{Jane Adams]Dr Margrit Kennedy’s presentation on local currencies (see post below) was without a doubt the presentation that got people talking the most at the Digital Money Forum last week but as always all the speakers made noteworthy points. Here, in no particular order are some of the points raised that particularly struck me.

The first day focused on the technology of money with an emphasis on mobile and NFC. The event kicked off with Professor David Edgerton who aimed to provide some historical context for how we view technology. People overestimate the short term impact of technical change but underestimate the long term impact, he said. Hype about technical change is not the same as technical change. So we might think we know what is significant now but in reality we won’t be able to tell for some time yet. I wondered however whether this ignored the question of whether change always happens at the same rate – since 1990 for example the rate of change in the mobile telephone industry has been somewhat different to the rate of change in the biometrics industry. I think we can safely say right now that mobile telephony is significant – I’m less convinced about biometrics.

Someone during the first panel discussion pointed out that mobile banking and payments works well for operators because it reduces churn. In the Philippines for example, churn stands at around 506% for those mobile customers who link banking to their phone, compared to >30% for those that don’t. Reduced churn contributes as much to the operator’s bottom line as transaction fees.

Steffen Steinmeier from NXP predicted that by 2010, > 30% of phones would be NFC enabled. Nick Mirza of Nokia quoted a figure from Strategy Analytics that forecast that the figure would be 39%. However no-one was willing to predict firmly whether consumers would find NFC more attractive than Bluetooth.

One delegate also made the point that loading transport applications onto mobile phones might sound nice in principle but in practice transport operations such as TfL would be unlikely to allow transit operations to be loaded onto phones outside the point of manufacture, for security reasons.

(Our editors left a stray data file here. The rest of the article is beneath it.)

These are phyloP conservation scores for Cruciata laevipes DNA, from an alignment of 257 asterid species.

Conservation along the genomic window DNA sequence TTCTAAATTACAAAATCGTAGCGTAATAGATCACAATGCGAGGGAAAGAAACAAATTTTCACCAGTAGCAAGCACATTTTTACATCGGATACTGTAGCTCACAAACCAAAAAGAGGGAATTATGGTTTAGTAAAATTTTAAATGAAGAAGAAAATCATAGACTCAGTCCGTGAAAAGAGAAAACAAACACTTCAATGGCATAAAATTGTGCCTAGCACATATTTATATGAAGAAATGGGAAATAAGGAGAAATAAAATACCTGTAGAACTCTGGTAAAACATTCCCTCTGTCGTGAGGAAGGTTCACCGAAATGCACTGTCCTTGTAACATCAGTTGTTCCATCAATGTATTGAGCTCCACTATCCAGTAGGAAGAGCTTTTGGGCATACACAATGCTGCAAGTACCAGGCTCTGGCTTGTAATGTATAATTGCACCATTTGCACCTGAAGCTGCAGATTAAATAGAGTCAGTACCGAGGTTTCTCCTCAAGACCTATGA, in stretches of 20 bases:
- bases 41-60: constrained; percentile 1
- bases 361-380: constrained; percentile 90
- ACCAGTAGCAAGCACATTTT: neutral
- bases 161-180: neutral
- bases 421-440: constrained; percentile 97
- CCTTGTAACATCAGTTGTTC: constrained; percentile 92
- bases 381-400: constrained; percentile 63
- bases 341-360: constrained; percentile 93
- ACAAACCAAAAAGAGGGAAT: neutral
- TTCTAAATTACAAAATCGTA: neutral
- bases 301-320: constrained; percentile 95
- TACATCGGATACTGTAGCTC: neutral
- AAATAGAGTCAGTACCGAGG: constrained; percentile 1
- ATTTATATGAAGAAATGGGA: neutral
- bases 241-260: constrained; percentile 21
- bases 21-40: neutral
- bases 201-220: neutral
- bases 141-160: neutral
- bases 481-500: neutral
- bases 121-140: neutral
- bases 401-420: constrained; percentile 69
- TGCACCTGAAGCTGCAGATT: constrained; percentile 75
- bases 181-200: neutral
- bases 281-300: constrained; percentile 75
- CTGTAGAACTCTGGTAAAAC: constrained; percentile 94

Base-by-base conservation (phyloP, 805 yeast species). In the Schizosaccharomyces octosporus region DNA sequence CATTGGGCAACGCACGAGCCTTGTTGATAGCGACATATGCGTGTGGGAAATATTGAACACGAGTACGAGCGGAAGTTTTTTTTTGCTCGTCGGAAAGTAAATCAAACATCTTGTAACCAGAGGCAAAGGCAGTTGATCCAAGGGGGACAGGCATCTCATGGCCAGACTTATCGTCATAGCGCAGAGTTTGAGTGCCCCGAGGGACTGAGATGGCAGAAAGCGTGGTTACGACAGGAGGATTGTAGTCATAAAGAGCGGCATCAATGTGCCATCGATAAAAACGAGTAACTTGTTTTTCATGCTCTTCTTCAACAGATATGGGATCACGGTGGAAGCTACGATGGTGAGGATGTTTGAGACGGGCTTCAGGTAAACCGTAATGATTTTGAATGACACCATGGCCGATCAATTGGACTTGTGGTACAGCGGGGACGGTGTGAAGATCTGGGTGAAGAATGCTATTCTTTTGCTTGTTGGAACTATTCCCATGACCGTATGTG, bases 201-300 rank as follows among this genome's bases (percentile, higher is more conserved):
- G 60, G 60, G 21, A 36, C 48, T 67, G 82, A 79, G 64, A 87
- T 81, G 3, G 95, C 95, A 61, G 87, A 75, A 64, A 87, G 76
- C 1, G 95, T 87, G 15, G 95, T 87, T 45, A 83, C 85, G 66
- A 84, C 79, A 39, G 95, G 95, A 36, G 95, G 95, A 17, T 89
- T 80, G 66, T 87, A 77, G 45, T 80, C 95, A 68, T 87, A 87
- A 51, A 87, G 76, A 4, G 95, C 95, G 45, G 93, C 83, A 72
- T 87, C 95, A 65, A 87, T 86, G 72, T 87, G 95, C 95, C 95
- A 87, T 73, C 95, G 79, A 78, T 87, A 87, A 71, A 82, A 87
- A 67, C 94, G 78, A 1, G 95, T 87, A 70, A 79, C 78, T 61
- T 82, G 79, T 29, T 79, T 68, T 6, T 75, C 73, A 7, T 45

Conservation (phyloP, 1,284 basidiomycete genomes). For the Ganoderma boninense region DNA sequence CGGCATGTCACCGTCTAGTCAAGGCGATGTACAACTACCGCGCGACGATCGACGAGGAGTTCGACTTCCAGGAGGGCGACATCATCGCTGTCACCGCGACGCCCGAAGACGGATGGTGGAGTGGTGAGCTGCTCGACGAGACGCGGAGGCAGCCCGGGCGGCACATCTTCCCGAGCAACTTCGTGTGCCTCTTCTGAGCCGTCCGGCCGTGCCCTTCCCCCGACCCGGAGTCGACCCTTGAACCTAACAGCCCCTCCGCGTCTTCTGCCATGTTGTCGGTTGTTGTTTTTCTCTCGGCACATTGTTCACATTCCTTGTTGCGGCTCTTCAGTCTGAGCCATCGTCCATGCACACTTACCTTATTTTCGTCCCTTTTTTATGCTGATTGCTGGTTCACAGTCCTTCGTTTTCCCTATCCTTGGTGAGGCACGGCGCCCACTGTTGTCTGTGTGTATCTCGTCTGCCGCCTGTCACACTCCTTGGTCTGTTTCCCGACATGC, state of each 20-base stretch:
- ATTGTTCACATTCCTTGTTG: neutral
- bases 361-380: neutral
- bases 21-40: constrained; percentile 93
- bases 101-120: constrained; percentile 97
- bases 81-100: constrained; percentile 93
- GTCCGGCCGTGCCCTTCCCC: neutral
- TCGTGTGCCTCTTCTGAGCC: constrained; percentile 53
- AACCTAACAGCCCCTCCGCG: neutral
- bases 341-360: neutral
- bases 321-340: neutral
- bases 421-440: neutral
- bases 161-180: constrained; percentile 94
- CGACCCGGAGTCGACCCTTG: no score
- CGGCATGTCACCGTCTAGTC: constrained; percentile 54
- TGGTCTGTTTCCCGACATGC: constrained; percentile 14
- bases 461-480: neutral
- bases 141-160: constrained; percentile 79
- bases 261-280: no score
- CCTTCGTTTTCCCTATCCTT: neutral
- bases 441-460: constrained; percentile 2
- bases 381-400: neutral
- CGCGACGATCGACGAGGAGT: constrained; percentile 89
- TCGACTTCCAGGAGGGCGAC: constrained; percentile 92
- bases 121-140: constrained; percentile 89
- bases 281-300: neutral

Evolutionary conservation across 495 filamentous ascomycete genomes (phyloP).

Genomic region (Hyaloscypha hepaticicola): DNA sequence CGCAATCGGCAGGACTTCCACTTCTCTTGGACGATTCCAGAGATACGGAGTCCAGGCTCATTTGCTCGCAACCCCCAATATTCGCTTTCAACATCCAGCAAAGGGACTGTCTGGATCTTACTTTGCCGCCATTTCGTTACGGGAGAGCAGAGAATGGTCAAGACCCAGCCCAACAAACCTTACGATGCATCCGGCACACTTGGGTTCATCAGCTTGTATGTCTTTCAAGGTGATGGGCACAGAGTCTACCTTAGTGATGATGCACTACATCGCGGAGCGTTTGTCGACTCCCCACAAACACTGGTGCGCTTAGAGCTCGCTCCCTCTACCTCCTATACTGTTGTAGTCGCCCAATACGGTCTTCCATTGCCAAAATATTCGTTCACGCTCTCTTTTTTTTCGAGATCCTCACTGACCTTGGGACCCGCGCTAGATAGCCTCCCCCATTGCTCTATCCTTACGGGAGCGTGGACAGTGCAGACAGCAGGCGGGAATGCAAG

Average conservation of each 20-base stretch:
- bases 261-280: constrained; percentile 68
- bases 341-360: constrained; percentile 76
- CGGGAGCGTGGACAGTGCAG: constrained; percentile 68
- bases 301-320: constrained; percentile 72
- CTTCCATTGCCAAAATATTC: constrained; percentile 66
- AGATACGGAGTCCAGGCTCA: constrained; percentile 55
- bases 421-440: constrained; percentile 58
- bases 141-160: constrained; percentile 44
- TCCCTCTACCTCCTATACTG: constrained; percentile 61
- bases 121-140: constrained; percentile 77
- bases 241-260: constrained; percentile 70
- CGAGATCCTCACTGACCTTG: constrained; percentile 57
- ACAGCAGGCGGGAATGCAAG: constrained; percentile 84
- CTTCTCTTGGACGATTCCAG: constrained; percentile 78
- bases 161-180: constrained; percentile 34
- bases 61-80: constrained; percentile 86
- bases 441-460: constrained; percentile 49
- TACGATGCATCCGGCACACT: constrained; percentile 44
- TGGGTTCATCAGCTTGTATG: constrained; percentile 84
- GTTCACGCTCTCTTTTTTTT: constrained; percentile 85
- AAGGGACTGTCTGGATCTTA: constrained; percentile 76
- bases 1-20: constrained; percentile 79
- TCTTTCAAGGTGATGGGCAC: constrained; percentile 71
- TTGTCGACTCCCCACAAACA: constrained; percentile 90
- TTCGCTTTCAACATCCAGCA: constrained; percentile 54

On Day 2, Dr Kennedy introduced the regional currency the Chiemgauer and explained some of the theory behind it. One specific point was that it aimed to eliminate the destructive concept of interest, which she called the wrecking machine of our economies. She said that there were a number of misconceptions about interest in the current money system – that money could grow for ever with interest and compound interest, that we only pay interest when we borrow money, whereas in fact interest costs is built into the pricing of everything, and that everyone is treated equally in the system whereas interest creates polarisation in society.

Instead of earning or paying interest with the Chiemgauer, this currency degrades if it isn’t spent i.e. users pay a fee for hoarding rather than using it (that struck me as fine for someone who is earning but somewhat unfair on the non-economically active who have to live off savings). However as a result, a typical Chiemgauer circulates 21 times a year, compared to 7 times for a euro.

Dr Kennedy was followed by Gene Yoon of Second Life. Both speakers agreed that Second Life would provide an interesting environment to test out assumptions about interest bearing currencies versus non interest bearing currencies. At present in any case Second Life seems to have a quite active economy which has in particular taken off over the past year. There was US$25m worth of user to user economic activity during February 07.

The conference then moved onto the question of cash replacement, a topic which regularly features on this blog. There seemed to be general agreement that cash would remain in the economy, as a fallback and to sustain the black economy. Leo van Hove said that he expected a cash revival in Belgium, home to the reasonably successful Proton purse scheme. This system may well fold when the Belgian domestic debit scheme migrates to Maestro in January 2008.

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